Pentium 4-M chills out in notebooks

The Pentium 4 mobile chip has arrived, with tweaks for extending battery life, but some notebook makers are already using the cheaper desktop P4 port

Intel has launched its hotly anticipated mobile Pentium 4 processors, having stepped up the launch schedule amidst pressure from PC makers eager to update their laptop computer offerings.

The Pentium 4-M processor is the first time the Pentium 4 architecture has been available specifically for portable computers, a step largely made possible by shrinking the chip to a 0.13-micron manufacturing process and decreasing the size of the silicon die. The new P4 includes 55 million transistors, a good 25 percent more than the PIII-M, and includes a range of features designed to protect battery life while delivering what Intel claims is a 43 percent performance increase over the PIII-M.

The Northwood P4 processor, using the 0.13-micron design rule, was first introduced in desktop chips in January.

The introduction comes not a day too soon for PC makers, some of whom have already made the controversial decision to introduce laptops based on the desktop P4. Intel did not recommend these laptops, but didn't move to stop their introduction -- partly because they allowed the Pentium 4 to arrive in a mobile form several weeks early, according to industry observers.

ZDNet UK tests showed that the Pentium 4 desktop chip had no problem powering a desktop-replacement laptop with decent battery life. Using the desktop chip also allows manufacturers to shave hundreds of pounds off laptop retail prices: for example, the mobile P4 running at 1.7GHz costs £355, compared with £114 for a desktop processor at the same clock speed.

However, Intel claims the P4-M will be far more attractive to users who place battery life at a premium. The chip uses power management features such as SpeedStep, Deeper Sleep Alert and Mobile Voltage Positioning to reduce clock speed and power usage when it isn't needed, delivering what Intel says is the same 3.5-hour average battery life as the PIII-M.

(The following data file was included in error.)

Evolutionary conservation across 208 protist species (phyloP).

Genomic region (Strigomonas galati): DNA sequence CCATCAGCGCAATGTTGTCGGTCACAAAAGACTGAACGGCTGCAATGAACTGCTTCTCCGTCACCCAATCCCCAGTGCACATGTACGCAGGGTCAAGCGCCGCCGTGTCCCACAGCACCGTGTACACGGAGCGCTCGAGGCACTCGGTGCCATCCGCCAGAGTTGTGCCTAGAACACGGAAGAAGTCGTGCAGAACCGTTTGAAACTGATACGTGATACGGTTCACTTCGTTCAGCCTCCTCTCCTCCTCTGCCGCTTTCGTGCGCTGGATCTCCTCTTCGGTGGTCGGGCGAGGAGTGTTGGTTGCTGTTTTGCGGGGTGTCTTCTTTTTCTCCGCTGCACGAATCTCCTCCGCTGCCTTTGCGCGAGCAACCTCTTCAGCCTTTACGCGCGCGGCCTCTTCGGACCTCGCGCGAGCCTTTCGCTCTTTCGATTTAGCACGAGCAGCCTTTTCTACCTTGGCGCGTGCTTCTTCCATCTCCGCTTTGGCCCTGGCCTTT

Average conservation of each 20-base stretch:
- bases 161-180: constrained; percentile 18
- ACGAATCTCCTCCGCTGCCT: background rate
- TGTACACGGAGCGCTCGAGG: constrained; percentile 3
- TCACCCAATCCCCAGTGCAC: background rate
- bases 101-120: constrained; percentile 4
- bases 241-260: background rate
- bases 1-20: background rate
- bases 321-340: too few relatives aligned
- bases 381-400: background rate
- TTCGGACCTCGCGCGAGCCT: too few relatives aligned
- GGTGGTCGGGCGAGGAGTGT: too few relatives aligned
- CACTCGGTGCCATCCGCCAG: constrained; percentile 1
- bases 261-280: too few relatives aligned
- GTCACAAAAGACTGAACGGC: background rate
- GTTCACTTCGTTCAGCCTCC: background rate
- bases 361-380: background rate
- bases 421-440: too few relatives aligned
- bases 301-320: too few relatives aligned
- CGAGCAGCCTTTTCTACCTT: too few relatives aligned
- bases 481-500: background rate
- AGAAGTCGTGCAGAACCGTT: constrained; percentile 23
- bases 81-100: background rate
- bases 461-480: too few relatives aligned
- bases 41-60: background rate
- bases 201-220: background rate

ZDNet UK will publish full P4-M tests on Tuesday.

Intel is counting on the increasing popularity of wireless networking -- and the availability of wireless LAN access points in many areas, especially in the US -- to drive demand for the mobile P4. "Wireless connectivity will change the way you use your PC. The mobile Pentium 4-M enables seamless, smooth-and-speedy file and multimedia transfers without putting unnecessary drain on your battery," said Anand Chandrasekher, vice president and general manager of Intel's Mobile Platforms Group, in a statement.

The new chip is available in 1.6GHz and 1.7GHz versions for $401 (£280) and $508 (£355), respectively, in 1,000-unit quantities. It includes 512k of on-die L2 memory cache and Intel's Netburst micro-architecture, which consists of a 400MHz processor system bus, Hyper Pipelined technology, an execution trace cache, a rapid execution engine and streaming SIMD extensions. Netburst is Intel's term for the internal processor bandwidth enhancements built into the Pentium 4.

Intel is also selling a mobile version of the 845 chipset, the 845MP, which offers external AGP 4x graphics, a 400MHZ processor system bus and up to 1GB of DDR 266MHz SDRAM memory. The 845MP is a high-end chipset with support for an external graphics card; the 845MZ, a version with integrated graphics to reduce system cost, will arrive later this year.

The P4-M is expected to replace the "Tualatin" PIII-M soon, but this chip will continue to be used in tablet PCs and mini-notebooks, where low power consumption is even more critical than in a standard laptop, Intel says.


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